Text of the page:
Overhead Squat

A preparatory lift for the snatch, the load is held overhead during this movement. Overhead loading changes the length of the lever arm, therefore increasing the stability needed throughout the core. The overhead squat will also help to expose potential muscle tightness or stability issues involving the shoulder.

  • Stance: Hip-width to shoulder-width stance is best.
  • Location of load: Held directly overhead with arms straight.
  • Type of load used: Any type of load can be used, although more shoulder stability is required if dumbbells or kettlebells are used.

Sumo Squat

This wide-stance variation is used to open the hips and usually helps to achieve greater depth. Used by dancers or lifters that are looking to increase adductor (inner thigh) flexibility and abductor (outer thigh) strength.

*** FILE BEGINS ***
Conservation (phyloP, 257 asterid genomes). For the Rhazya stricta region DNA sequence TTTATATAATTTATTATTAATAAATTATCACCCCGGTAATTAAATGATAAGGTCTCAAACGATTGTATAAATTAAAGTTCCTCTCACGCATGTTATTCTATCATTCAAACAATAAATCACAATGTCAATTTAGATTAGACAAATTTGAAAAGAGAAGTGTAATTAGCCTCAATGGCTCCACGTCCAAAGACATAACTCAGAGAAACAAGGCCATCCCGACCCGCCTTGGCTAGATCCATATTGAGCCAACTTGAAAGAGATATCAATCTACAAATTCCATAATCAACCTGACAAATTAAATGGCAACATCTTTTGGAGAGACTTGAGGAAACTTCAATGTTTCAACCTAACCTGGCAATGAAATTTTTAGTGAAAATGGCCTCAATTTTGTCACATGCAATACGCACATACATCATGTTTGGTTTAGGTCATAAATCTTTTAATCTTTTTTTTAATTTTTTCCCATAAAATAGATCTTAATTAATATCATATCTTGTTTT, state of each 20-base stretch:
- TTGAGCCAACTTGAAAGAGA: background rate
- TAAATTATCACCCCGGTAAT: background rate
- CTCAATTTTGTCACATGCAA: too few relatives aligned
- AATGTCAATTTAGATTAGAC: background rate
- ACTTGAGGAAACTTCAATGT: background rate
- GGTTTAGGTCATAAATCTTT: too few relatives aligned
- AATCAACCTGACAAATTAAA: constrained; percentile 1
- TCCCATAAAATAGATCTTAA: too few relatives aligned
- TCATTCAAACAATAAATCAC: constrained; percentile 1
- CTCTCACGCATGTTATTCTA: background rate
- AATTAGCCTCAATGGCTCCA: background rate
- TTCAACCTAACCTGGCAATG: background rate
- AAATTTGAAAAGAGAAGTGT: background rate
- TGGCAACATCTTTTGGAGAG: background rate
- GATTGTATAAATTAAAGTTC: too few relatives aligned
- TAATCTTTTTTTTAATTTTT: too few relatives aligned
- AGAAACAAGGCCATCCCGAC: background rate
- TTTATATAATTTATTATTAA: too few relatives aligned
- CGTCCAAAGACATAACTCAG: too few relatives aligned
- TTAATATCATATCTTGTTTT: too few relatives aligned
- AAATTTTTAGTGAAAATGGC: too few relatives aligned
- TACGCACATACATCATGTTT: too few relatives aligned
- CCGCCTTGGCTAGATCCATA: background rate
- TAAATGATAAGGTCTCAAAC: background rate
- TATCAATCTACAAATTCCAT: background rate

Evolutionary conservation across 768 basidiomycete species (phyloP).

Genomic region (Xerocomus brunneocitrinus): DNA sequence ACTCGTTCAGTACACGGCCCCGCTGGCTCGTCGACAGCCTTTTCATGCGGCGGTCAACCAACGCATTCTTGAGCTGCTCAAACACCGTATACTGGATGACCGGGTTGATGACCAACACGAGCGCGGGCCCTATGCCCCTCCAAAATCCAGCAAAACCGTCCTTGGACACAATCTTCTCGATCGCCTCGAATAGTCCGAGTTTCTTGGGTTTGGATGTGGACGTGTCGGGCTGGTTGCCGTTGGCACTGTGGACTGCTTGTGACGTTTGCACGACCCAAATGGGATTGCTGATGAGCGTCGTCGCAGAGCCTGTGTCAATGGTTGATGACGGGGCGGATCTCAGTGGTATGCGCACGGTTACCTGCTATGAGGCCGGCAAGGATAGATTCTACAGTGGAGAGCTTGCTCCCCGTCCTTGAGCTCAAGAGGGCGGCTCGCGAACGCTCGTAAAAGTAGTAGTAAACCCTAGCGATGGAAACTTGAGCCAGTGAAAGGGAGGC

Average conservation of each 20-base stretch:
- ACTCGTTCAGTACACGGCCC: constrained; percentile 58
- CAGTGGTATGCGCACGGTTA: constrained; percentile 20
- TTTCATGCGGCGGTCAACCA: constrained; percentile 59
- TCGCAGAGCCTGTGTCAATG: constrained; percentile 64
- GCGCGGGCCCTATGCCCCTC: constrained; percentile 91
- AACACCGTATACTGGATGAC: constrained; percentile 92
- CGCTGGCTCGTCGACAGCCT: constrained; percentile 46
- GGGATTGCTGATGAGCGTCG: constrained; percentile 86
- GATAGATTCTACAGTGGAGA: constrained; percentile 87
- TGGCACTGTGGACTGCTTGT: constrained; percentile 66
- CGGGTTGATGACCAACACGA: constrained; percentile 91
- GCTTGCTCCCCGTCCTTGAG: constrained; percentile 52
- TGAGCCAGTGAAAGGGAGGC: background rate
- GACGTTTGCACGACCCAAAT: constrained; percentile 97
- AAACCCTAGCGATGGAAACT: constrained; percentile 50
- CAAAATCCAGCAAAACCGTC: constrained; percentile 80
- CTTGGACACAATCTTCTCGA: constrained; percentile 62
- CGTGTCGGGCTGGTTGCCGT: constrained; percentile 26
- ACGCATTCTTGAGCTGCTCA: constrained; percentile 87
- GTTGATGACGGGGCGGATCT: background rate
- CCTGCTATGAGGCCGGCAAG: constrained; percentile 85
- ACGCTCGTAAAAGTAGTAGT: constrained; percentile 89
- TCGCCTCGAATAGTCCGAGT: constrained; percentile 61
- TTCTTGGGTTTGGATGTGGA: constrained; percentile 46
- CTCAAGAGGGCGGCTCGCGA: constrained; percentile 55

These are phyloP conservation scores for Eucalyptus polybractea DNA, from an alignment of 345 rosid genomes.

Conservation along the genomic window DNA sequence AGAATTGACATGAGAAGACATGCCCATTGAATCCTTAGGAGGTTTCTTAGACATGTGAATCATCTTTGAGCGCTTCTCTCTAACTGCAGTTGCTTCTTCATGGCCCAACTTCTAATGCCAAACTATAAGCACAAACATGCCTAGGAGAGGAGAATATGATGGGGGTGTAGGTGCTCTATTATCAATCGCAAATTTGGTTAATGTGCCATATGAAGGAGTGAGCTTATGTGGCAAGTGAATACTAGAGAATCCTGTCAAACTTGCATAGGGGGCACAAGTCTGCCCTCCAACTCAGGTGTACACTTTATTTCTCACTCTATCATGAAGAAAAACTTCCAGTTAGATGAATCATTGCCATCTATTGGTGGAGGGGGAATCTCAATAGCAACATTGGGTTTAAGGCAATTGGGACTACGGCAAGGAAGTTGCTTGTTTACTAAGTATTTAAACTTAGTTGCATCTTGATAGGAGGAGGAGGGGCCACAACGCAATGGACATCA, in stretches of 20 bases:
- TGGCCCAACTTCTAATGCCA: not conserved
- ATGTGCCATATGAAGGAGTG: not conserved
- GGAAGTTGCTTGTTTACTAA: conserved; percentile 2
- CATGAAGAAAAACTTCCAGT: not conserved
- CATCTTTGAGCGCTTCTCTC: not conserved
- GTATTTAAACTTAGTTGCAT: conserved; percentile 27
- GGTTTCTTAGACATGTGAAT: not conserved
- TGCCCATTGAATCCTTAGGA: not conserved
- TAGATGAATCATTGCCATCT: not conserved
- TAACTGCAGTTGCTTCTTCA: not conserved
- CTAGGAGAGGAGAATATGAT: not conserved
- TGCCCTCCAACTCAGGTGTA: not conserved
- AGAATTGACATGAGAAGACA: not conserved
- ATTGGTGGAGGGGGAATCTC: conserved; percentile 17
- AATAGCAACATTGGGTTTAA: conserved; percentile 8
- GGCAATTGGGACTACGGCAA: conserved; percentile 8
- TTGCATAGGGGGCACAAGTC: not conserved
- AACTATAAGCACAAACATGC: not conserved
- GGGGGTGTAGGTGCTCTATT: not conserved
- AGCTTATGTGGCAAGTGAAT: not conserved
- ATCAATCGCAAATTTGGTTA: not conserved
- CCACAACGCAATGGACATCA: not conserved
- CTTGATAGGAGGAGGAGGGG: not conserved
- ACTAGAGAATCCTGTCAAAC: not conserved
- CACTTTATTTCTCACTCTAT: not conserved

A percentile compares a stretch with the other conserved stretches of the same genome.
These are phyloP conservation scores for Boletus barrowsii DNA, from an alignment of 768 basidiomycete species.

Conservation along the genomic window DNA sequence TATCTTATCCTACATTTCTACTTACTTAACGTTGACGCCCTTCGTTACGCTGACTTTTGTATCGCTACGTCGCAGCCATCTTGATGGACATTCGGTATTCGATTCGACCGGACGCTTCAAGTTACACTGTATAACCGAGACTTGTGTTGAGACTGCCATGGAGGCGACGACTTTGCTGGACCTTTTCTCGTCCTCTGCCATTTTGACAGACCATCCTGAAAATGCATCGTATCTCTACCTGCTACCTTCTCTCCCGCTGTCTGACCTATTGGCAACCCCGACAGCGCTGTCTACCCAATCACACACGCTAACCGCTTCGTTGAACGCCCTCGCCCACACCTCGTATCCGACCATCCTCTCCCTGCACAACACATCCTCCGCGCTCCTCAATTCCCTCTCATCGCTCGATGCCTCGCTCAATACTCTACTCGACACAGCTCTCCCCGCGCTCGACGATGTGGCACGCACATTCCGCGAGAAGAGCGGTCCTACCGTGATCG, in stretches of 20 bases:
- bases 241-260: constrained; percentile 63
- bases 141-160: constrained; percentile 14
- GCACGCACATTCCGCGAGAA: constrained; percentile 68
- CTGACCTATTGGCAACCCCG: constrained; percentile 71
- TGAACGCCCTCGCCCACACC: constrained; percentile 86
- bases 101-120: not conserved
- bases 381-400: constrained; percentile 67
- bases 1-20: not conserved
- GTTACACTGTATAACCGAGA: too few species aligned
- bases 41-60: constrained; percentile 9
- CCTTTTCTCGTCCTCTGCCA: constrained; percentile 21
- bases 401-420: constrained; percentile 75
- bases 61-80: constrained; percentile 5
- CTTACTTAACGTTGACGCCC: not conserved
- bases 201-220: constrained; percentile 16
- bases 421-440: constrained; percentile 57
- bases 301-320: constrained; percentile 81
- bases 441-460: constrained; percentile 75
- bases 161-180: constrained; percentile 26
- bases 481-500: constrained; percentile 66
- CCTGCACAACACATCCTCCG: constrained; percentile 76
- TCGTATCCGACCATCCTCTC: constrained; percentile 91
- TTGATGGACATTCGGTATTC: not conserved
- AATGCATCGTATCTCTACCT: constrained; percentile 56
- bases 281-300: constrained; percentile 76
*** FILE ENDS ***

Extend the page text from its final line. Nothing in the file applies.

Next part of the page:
• Stance: Shoulder-width or wider with the toes turned out.
  • Location of load: Commonly done with a weight (usually a dumbbell) held between the legs, but it can be performed with a barbell loaded posteriorly or overhead.
  • Type of load used: The dumbbell is most common, but a bar, kettlebell, or other weight could be used.

Start Squatting

Use squats as part of your fitness program to develop strength in your quadriceps, gluteus muscles, and core. Becoming proficient at squatting makes performing daily activities easier and will increase sport performance. Now use the squatting technique and variations listed above to challenge your body to become stronger, leaner, and more mobile!